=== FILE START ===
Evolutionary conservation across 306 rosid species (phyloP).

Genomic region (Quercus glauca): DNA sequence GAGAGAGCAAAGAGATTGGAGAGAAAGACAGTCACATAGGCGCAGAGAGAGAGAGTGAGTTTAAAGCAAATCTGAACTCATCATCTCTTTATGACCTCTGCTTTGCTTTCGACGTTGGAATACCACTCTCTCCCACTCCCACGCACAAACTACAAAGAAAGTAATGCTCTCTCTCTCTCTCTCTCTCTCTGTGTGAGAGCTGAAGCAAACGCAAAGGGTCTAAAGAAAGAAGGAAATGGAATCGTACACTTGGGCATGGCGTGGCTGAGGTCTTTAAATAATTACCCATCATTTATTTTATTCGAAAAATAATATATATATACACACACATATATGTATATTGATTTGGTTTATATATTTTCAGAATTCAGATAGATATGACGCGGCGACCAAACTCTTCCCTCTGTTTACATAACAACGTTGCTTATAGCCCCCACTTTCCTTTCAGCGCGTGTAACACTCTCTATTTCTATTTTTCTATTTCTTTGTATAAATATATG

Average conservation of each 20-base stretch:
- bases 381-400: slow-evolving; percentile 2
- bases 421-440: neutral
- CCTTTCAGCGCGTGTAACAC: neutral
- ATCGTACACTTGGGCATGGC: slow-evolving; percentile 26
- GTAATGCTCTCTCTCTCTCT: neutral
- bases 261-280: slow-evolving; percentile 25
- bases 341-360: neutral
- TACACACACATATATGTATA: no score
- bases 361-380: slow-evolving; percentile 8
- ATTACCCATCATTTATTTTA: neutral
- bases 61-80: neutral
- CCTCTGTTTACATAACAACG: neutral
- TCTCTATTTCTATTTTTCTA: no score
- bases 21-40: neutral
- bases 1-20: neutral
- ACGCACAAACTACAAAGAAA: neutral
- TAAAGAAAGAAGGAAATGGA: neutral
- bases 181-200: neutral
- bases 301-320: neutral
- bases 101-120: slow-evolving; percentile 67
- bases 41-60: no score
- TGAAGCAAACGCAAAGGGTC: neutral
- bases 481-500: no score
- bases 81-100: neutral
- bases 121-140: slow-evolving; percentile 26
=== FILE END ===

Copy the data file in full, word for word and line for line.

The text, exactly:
Evolutionary conservation across 306 rosid species (phyloP).

Genomic region (Quercus glauca): DNA sequence GAGAGAGCAAAGAGATTGGAGAGAAAGACAGTCACATAGGCGCAGAGAGAGAGAGTGAGTTTAAAGCAAATCTGAACTCATCATCTCTTTATGACCTCTGCTTTGCTTTCGACGTTGGAATACCACTCTCTCCCACTCCCACGCACAAACTACAAAGAAAGTAATGCTCTCTCTCTCTCTCTCTCTCTCTGTGTGAGAGCTGAAGCAAACGCAAAGGGTCTAAAGAAAGAAGGAAATGGAATCGTACACTTGGGCATGGCGTGGCTGAGGTCTTTAAATAATTACCCATCATTTATTTTATTCGAAAAATAATATATATATACACACACATATATGTATATTGATTTGGTTTATATATTTTCAGAATTCAGATAGATATGACGCGGCGACCAAACTCTTCCCTCTGTTTACATAACAACGTTGCTTATAGCCCCCACTTTCCTTTCAGCGCGTGTAACACTCTCTATTTCTATTTTTCTATTTCTTTGTATAAATATATG

Average conservation of each 20-base stretch:
- bases 381-400: slow-evolving; percentile 2
- bases 421-440: neutral
- CCTTTCAGCGCGTGTAACAC: neutral
- ATCGTACACTTGGGCATGGC: slow-evolving; percentile 26
- GTAATGCTCTCTCTCTCTCT: neutral
- bases 261-280: slow-evolving; percentile 25
- bases 341-360: neutral
- TACACACACATATATGTATA: no score
- bases 361-380: slow-evolving; percentile 8
- ATTACCCATCATTTATTTTA: neutral
- bases 61-80: neutral
- CCTCTGTTTACATAACAACG: neutral
- TCTCTATTTCTATTTTTCTA: no score
- bases 21-40: neutral
- bases 1-20: neutral
- ACGCACAAACTACAAAGAAA: neutral
- TAAAGAAAGAAGGAAATGGA: neutral
- bases 181-200: neutral
- bases 301-320: neutral
- bases 101-120: slow-evolving; percentile 67
- bases 41-60: no score
- TGAAGCAAACGCAAAGGGTC: neutral
- bases 481-500: no score
- bases 81-100: neutral
- bases 121-140: slow-evolving; percentile 26